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Former Gallup police chief turns in audio recordings

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Examining a case against the city

Former Gallup Police Chief Phillip Hart recently turned his phone over to the City of Gallup during the latest developments in his case against the city.

According to City Attorney Curtis Hayes, Hart allegedly recorded conversations he had with City Manager Maryann Ustick without her consent. Baker Law Group, which is handling the case for the city, asked him to submit those conversations to the court.

Hart turned in the recordings March 19. But Hayes says McKinley County-Gallup District Court has been unable to access most of them.

“As I understand, some [recordings] were provided a few weeks ago, but the files of many of the recordings could not be opened and played,” Hayes said March 21.

When asked if case information could be provided, Hayes said that since the case is being handled by an outside firm, his knowledge of the case is limited.

In addition, Mayor Jackie McKinney said March 22 that since this case is ongoing, he is not at liberty to discuss any of the details.

THE START OF THE CASE

The March 19 hearing was the latest development in an ongoing case between Hart and the City of Gallup, one that stretches back to mid-2017.

According to court documents, Hart filed a complaint for declaratory judgment about June 12, 2017. The complaint stated that Hart raised an issue with the City of Gallup regarding the city allowing Community Service Aid Officers to pick up and transport intoxicated individuals for protective custody at Na’Nizhoozhi Center Inc.

Hart had met numerous times with the city manager and city attorney before requesting a written directive from the city regarding the practice of transporting intoxicated people to detox. The city provided an email to Hart to continue the practice that was established decades ago.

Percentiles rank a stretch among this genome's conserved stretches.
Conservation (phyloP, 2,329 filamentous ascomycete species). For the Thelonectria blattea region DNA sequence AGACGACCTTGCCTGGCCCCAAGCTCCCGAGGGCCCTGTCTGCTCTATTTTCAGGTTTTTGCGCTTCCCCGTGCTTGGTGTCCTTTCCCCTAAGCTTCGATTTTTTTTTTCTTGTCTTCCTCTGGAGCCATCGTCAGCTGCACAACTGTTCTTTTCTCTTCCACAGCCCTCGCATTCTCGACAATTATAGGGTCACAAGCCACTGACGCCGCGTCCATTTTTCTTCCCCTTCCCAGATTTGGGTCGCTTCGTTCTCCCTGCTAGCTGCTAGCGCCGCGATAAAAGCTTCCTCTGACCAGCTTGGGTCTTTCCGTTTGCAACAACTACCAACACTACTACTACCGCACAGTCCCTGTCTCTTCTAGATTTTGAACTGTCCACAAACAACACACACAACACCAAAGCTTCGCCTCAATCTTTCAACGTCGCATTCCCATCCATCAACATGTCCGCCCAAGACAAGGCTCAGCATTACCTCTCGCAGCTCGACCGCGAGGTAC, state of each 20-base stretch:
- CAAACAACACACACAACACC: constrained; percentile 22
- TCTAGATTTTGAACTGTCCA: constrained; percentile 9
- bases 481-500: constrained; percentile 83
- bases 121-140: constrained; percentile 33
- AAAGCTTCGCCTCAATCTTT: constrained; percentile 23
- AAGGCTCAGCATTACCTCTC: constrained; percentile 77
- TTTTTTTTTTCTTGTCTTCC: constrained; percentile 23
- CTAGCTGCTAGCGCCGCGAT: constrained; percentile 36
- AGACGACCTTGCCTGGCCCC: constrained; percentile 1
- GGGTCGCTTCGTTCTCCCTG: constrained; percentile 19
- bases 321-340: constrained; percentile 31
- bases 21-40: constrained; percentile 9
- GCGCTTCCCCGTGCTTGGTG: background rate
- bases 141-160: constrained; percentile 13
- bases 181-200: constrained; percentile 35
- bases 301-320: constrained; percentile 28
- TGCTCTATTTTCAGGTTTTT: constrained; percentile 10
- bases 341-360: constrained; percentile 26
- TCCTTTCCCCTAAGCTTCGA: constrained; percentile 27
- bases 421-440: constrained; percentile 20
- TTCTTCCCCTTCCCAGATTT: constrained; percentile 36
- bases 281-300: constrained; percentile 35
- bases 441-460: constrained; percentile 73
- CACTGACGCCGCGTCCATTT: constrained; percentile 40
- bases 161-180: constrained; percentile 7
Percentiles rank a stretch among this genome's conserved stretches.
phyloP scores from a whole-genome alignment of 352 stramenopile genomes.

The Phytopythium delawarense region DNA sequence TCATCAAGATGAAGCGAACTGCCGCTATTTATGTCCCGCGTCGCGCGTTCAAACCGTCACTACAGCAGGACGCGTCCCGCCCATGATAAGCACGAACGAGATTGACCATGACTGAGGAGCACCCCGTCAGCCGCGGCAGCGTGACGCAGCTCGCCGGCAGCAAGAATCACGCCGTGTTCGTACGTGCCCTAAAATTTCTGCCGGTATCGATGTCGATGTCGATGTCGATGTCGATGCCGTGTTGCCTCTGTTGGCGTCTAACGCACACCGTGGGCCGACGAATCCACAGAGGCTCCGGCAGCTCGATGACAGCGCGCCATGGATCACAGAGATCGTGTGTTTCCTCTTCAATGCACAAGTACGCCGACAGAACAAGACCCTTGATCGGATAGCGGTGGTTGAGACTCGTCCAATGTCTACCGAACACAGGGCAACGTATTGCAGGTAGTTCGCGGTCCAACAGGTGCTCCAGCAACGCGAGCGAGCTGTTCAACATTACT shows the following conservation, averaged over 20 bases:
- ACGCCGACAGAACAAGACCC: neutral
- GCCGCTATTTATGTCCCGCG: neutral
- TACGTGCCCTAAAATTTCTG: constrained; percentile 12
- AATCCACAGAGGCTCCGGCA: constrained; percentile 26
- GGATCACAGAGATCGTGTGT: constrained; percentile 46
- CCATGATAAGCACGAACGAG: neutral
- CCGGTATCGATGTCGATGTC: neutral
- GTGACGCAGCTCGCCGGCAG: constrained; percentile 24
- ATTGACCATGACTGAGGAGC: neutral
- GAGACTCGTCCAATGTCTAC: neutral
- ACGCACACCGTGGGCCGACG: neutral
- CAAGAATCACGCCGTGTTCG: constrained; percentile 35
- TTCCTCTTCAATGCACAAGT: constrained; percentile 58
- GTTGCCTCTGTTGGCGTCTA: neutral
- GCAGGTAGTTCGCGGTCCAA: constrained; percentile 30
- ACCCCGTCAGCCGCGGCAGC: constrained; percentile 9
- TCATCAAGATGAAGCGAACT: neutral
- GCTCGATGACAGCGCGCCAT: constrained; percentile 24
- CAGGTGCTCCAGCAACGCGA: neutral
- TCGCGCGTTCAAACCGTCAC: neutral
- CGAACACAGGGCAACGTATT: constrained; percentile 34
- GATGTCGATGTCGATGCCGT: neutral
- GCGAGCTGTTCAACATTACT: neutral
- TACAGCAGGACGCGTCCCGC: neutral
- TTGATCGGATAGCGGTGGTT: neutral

The email was written by former City Attorney George Kozeliski, who said that city officials believe that the city’s liability in not following present procedures may be greater than the present procedures that came from dealing with the problem of intoxicated individuals.

“We do know other communities have different policies, but we believe ours is the best for the situation we have faced for decades,” Kozeliski’s email reads.

Kozeliski concluded the email by telling Hart to continue the practice the city has used in the past, adding that the city feels it is best from both a humanitarian and legal point of view.

OUTSIDE LEGAL COUNSEL

Some time after telling city officials that they were violating state law by allowing uncertified CSAs to sign intoxicated people into NCI, Hart was placed on administrative leave by the city, preventing him from fulfilling his duties as police chief.

Hart alleged that this move was a violation of the Whistleblower Protection Act, which protects individuals who report a wrongdoing.

Hart sought his own independent legal opinion outside the scope of his employment.

On June 9, 2017, the City of Gallup received an email from Hart’s counsel, Johanna Cox.

“The CSA officers are civilians and not certified or commissioned police officers,” Cox’s email reads. “[Hart] has stated that the detention, transport, and commitment of citizens by CSA agents is unlawful.”

Cox said that CSA agents are civilians and thus have no authority to fulfill these actions, and that the Detoxification Reform Act specifically only authorizes police officers to take such actions. Yet, despite knowing the legal ramifications of the act, the city allows this practice to continue.

According to Cox, Hart was told that if he did not fulfill the obligations of the Act, he would be violating city policy, despite the legal issues presented.